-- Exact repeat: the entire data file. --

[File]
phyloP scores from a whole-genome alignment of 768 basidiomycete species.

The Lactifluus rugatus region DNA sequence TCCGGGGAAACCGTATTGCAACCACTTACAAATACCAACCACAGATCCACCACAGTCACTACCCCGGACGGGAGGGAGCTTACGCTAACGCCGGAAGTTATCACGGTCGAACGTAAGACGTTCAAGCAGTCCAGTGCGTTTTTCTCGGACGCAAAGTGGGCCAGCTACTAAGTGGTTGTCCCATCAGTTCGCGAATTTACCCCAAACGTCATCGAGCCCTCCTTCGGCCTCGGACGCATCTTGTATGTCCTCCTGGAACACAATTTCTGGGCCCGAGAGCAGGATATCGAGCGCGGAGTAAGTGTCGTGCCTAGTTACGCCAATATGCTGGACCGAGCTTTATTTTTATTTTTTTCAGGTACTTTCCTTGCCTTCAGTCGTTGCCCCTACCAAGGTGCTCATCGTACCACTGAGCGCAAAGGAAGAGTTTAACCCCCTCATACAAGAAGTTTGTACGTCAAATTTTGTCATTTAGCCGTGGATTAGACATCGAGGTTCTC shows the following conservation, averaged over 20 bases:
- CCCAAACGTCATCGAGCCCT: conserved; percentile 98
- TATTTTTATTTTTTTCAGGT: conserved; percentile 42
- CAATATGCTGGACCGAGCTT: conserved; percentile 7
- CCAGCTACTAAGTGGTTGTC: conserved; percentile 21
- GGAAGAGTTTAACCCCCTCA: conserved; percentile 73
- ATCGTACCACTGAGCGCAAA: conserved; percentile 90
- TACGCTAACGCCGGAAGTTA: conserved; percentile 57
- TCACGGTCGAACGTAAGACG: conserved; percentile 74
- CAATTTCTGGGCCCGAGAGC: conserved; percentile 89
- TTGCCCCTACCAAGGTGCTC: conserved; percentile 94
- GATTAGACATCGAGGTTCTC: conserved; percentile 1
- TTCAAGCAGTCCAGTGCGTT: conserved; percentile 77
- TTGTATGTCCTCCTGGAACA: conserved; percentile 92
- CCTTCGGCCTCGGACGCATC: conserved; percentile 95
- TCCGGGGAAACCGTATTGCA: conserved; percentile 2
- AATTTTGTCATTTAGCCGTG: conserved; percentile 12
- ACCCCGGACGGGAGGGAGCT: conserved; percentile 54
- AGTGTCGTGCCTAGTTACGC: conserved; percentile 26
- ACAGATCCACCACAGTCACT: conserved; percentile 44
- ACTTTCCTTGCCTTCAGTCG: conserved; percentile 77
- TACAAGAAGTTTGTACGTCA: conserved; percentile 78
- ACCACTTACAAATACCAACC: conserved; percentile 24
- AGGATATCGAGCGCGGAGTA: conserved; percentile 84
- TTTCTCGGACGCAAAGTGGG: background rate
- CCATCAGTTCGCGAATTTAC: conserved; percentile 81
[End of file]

phyloP scores from a whole-genome alignment of 768 basidiomycete species.

The Lactifluus rugatus region DNA sequence TCCGGGGAAACCGTATTGCAACCACTTACAAATACCAACCACAGATCCACCACAGTCACTACCCCGGACGGGAGGGAGCTTACGCTAACGCCGGAAGTTATCACGGTCGAACGTAAGACGTTCAAGCAGTCCAGTGCGTTTTTCTCGGACGCAAAGTGGGCCAGCTACTAAGTGGTTGTCCCATCAGTTCGCGAATTTACCCCAAACGTCATCGAGCCCTCCTTCGGCCTCGGACGCATCTTGTATGTCCTCCTGGAACACAATTTCTGGGCCCGAGAGCAGGATATCGAGCGCGGAGTAAGTGTCGTGCCTAGTTACGCCAATATGCTGGACCGAGCTTTATTTTTATTTTTTTCAGGTACTTTCCTTGCCTTCAGTCGTTGCCCCTACCAAGGTGCTCATCGTACCACTGAGCGCAAAGGAAGAGTTTAACCCCCTCATACAAGAAGTTTGTACGTCAAATTTTGTCATTTAGCCGTGGATTAGACATCGAGGTTCTC shows the following conservation, averaged over 20 bases:
- CCCAAACGTCATCGAGCCCT: conserved; percentile 98
- TATTTTTATTTTTTTCAGGT: conserved; percentile 42
- CAATATGCTGGACCGAGCTT: conserved; percentile 7
- CCAGCTACTAAGTGGTTGTC: conserved; percentile 21
- GGAAGAGTTTAACCCCCTCA: conserved; percentile 73
- ATCGTACCACTGAGCGCAAA: conserved; percentile 90
- TACGCTAACGCCGGAAGTTA: conserved; percentile 57
- TCACGGTCGAACGTAAGACG: conserved; percentile 74
- CAATTTCTGGGCCCGAGAGC: conserved; percentile 89
- TTGCCCCTACCAAGGTGCTC: conserved; percentile 94
- GATTAGACATCGAGGTTCTC: conserved; percentile 1
- TTCAAGCAGTCCAGTGCGTT: conserved; percentile 77
- TTGTATGTCCTCCTGGAACA: conserved; percentile 92
- CCTTCGGCCTCGGACGCATC: conserved; percentile 95
- TCCGGGGAAACCGTATTGCA: conserved; percentile 2
- AATTTTGTCATTTAGCCGTG: conserved; percentile 12
- ACCCCGGACGGGAGGGAGCT: conserved; percentile 54
- AGTGTCGTGCCTAGTTACGC: conserved; percentile 26
- ACAGATCCACCACAGTCACT: conserved; percentile 44
- ACTTTCCTTGCCTTCAGTCG: conserved; percentile 77
- TACAAGAAGTTTGTACGTCA: conserved; percentile 78
- ACCACTTACAAATACCAACC: conserved; percentile 24
- AGGATATCGAGCGCGGAGTA: conserved; percentile 84
- TTTCTCGGACGCAAAGTGGG: background rate
- CCATCAGTTCGCGAATTTAC: conserved; percentile 81